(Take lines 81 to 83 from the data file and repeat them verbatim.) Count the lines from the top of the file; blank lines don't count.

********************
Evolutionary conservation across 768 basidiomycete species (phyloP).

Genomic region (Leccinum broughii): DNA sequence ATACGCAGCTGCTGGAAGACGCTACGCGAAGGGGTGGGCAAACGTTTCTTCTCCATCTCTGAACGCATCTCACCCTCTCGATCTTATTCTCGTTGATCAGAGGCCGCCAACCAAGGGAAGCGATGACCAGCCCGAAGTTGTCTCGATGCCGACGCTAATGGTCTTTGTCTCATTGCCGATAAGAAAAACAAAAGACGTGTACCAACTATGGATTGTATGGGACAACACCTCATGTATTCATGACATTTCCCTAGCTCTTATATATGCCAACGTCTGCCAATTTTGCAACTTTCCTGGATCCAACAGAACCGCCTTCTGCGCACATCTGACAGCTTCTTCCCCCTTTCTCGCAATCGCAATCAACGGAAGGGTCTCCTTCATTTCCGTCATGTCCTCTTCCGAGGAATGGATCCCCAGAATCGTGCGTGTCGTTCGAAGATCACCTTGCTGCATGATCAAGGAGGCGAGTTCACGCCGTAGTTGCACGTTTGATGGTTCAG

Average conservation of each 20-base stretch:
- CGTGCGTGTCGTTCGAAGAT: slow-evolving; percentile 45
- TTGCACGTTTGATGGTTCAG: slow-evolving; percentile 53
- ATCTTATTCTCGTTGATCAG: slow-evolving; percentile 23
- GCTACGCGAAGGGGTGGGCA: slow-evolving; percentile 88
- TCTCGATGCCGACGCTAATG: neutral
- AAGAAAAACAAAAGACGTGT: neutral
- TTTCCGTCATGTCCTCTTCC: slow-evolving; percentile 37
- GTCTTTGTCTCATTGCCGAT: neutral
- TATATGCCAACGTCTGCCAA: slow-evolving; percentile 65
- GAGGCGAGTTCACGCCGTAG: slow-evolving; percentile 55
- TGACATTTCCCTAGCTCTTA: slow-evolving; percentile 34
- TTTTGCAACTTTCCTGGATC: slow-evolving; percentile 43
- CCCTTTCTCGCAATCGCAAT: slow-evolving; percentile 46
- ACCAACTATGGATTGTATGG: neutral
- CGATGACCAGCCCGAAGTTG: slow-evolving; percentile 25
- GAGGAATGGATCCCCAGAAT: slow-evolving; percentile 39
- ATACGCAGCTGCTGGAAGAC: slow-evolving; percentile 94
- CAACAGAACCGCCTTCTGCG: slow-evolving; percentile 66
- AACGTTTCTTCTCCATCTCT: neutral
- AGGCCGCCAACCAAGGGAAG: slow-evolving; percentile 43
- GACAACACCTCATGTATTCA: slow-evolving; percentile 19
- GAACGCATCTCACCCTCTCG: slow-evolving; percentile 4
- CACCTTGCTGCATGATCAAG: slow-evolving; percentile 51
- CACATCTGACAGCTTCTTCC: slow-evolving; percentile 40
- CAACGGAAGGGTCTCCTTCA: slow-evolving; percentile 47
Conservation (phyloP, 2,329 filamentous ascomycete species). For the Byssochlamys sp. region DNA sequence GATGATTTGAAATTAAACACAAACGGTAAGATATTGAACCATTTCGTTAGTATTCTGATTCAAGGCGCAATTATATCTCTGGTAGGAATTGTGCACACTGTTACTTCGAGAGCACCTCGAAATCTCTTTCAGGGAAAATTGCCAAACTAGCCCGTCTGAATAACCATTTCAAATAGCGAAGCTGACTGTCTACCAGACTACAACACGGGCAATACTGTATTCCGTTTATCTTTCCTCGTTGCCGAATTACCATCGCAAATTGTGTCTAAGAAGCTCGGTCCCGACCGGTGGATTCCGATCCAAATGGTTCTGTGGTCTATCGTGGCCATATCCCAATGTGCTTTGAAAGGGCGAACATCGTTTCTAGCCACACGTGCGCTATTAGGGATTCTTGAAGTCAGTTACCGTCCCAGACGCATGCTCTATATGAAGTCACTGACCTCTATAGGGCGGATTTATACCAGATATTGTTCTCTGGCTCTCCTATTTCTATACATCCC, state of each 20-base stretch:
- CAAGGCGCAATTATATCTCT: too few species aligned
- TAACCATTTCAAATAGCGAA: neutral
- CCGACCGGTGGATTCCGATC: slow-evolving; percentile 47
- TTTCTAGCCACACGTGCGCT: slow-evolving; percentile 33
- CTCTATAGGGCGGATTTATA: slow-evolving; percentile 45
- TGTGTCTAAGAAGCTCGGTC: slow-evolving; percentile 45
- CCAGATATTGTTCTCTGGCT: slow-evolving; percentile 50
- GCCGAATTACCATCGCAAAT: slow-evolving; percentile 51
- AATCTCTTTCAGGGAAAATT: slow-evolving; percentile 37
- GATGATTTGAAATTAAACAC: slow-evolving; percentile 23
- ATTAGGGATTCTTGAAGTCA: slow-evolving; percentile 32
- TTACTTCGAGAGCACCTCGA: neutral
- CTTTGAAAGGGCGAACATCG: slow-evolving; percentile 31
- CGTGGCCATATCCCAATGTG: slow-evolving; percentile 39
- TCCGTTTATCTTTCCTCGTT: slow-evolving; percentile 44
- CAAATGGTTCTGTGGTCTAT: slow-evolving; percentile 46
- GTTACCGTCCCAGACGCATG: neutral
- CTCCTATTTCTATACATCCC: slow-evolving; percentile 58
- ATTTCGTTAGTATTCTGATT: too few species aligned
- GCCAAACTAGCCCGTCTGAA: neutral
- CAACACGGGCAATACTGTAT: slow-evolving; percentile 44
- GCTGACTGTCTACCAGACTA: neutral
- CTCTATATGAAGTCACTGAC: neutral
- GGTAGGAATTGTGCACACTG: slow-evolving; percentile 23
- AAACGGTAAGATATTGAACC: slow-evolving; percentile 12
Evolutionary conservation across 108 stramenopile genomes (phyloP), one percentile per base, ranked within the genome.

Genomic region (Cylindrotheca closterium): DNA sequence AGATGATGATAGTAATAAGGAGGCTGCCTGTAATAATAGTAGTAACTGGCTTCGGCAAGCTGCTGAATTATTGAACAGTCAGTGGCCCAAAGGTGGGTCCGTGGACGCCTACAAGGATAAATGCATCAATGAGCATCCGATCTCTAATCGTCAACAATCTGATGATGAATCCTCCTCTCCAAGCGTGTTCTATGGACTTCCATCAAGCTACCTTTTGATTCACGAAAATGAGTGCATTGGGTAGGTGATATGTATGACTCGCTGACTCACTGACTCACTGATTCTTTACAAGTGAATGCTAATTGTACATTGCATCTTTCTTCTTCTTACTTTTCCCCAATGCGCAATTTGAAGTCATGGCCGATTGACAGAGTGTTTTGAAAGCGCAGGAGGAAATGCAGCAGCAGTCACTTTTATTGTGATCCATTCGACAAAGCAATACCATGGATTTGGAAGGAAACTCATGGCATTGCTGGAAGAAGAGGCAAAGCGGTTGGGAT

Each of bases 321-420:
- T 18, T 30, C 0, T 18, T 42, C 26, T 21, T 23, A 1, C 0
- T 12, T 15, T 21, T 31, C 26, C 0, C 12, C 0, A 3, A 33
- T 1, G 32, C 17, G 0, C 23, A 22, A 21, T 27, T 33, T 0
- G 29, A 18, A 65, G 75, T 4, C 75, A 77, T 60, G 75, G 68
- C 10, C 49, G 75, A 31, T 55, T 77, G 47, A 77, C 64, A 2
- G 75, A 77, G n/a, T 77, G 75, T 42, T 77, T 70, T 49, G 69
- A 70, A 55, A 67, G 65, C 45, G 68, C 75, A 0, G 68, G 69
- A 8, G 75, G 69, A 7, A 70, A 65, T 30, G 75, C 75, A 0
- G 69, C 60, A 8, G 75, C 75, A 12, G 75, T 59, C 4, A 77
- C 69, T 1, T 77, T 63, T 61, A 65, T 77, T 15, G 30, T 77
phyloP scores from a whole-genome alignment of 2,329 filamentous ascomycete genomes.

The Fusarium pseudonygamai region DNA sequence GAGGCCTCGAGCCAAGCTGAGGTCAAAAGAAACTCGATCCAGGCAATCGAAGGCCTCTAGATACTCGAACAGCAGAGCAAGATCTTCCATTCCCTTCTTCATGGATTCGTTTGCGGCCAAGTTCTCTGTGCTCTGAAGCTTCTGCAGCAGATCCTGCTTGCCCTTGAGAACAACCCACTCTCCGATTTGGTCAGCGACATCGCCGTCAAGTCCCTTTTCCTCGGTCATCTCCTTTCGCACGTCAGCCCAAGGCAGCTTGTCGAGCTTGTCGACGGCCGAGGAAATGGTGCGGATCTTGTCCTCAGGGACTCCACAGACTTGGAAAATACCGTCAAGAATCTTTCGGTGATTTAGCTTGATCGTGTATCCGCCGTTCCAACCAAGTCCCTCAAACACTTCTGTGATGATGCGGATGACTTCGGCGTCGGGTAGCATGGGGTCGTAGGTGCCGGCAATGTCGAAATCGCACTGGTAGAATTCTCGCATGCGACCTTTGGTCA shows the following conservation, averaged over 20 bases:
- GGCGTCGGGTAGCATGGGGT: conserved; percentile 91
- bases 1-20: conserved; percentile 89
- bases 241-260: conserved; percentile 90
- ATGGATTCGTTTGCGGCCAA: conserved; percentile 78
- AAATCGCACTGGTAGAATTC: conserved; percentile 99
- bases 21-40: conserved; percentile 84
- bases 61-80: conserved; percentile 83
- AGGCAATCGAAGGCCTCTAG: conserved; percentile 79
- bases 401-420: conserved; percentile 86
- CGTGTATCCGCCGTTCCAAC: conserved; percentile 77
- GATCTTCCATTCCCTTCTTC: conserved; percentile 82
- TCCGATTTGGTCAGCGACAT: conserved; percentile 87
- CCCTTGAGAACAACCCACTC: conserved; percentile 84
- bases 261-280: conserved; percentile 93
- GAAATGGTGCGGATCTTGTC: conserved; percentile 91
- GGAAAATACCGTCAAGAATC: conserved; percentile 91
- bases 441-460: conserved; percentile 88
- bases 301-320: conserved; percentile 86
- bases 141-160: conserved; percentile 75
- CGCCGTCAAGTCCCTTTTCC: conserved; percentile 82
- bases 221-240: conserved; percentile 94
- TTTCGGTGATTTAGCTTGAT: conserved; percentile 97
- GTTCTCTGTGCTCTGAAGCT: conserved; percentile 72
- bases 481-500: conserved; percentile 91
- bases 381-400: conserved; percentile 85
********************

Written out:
- TCCGATTTGGTCAGCGACAT: conserved; percentile 87
- CCCTTGAGAACAACCCACTC: conserved; percentile 84
- bases 261-280: conserved; percentile 93